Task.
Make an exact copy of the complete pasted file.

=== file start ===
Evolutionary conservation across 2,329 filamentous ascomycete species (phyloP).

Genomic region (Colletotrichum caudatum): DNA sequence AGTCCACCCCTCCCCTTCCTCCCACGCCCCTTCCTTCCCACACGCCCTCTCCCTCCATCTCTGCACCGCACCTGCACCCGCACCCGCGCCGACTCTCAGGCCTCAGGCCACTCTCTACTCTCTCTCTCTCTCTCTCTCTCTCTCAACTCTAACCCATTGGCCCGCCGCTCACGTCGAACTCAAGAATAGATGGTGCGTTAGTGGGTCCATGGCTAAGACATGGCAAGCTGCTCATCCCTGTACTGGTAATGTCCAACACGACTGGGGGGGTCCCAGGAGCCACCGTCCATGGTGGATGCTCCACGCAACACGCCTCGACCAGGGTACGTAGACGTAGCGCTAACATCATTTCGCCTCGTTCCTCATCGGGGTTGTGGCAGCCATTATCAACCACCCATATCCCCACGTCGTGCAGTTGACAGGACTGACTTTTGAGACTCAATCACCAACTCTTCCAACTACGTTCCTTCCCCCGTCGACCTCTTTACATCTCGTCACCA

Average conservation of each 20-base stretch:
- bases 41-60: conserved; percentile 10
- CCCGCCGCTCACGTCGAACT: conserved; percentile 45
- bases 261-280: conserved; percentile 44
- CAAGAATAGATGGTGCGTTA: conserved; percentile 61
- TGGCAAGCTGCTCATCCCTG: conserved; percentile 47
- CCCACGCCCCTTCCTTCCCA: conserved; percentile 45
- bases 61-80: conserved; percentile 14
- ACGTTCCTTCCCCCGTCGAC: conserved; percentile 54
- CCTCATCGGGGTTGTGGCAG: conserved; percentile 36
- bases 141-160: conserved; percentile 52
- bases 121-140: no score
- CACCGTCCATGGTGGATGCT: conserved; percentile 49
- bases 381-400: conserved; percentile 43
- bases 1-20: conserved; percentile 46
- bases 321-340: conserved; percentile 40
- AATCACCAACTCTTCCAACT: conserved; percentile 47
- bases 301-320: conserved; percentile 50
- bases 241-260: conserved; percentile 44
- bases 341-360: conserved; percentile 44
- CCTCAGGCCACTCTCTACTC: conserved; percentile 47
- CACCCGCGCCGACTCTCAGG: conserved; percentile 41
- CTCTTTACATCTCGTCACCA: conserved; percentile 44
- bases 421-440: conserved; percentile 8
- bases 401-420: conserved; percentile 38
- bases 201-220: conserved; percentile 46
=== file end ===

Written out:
Evolutionary conservation across 2,329 filamentous ascomycete species (phyloP).

Genomic region (Colletotrichum caudatum): DNA sequence AGTCCACCCCTCCCCTTCCTCCCACGCCCCTTCCTTCCCACACGCCCTCTCCCTCCATCTCTGCACCGCACCTGCACCCGCACCCGCGCCGACTCTCAGGCCTCAGGCCACTCTCTACTCTCTCTCTCTCTCTCTCTCTCTCTCAACTCTAACCCATTGGCCCGCCGCTCACGTCGAACTCAAGAATAGATGGTGCGTTAGTGGGTCCATGGCTAAGACATGGCAAGCTGCTCATCCCTGTACTGGTAATGTCCAACACGACTGGGGGGGTCCCAGGAGCCACCGTCCATGGTGGATGCTCCACGCAACACGCCTCGACCAGGGTACGTAGACGTAGCGCTAACATCATTTCGCCTCGTTCCTCATCGGGGTTGTGGCAGCCATTATCAACCACCCATATCCCCACGTCGTGCAGTTGACAGGACTGACTTTTGAGACTCAATCACCAACTCTTCCAACTACGTTCCTTCCCCCGTCGACCTCTTTACATCTCGTCACCA

Average conservation of each 20-base stretch:
- bases 41-60: conserved; percentile 10
- CCCGCCGCTCACGTCGAACT: conserved; percentile 45
- bases 261-280: conserved; percentile 44
- CAAGAATAGATGGTGCGTTA: conserved; percentile 61
- TGGCAAGCTGCTCATCCCTG: conserved; percentile 47
- CCCACGCCCCTTCCTTCCCA: conserved; percentile 45
- bases 61-80: conserved; percentile 14
- ACGTTCCTTCCCCCGTCGAC: conserved; percentile 54
- CCTCATCGGGGTTGTGGCAG: conserved; percentile 36
- bases 141-160: conserved; percentile 52
- bases 121-140: no score
- CACCGTCCATGGTGGATGCT: conserved; percentile 49
- bases 381-400: conserved; percentile 43
- bases 1-20: conserved; percentile 46
- bases 321-340: conserved; percentile 40
- AATCACCAACTCTTCCAACT: conserved; percentile 47
- bases 301-320: conserved; percentile 50
- bases 241-260: conserved; percentile 44
- bases 341-360: conserved; percentile 44
- CCTCAGGCCACTCTCTACTC: conserved; percentile 47
- CACCCGCGCCGACTCTCAGG: conserved; percentile 41
- CTCTTTACATCTCGTCACCA: conserved; percentile 44
- bases 421-440: conserved; percentile 8
- bases 401-420: conserved; percentile 38
- bases 201-220: conserved; percentile 46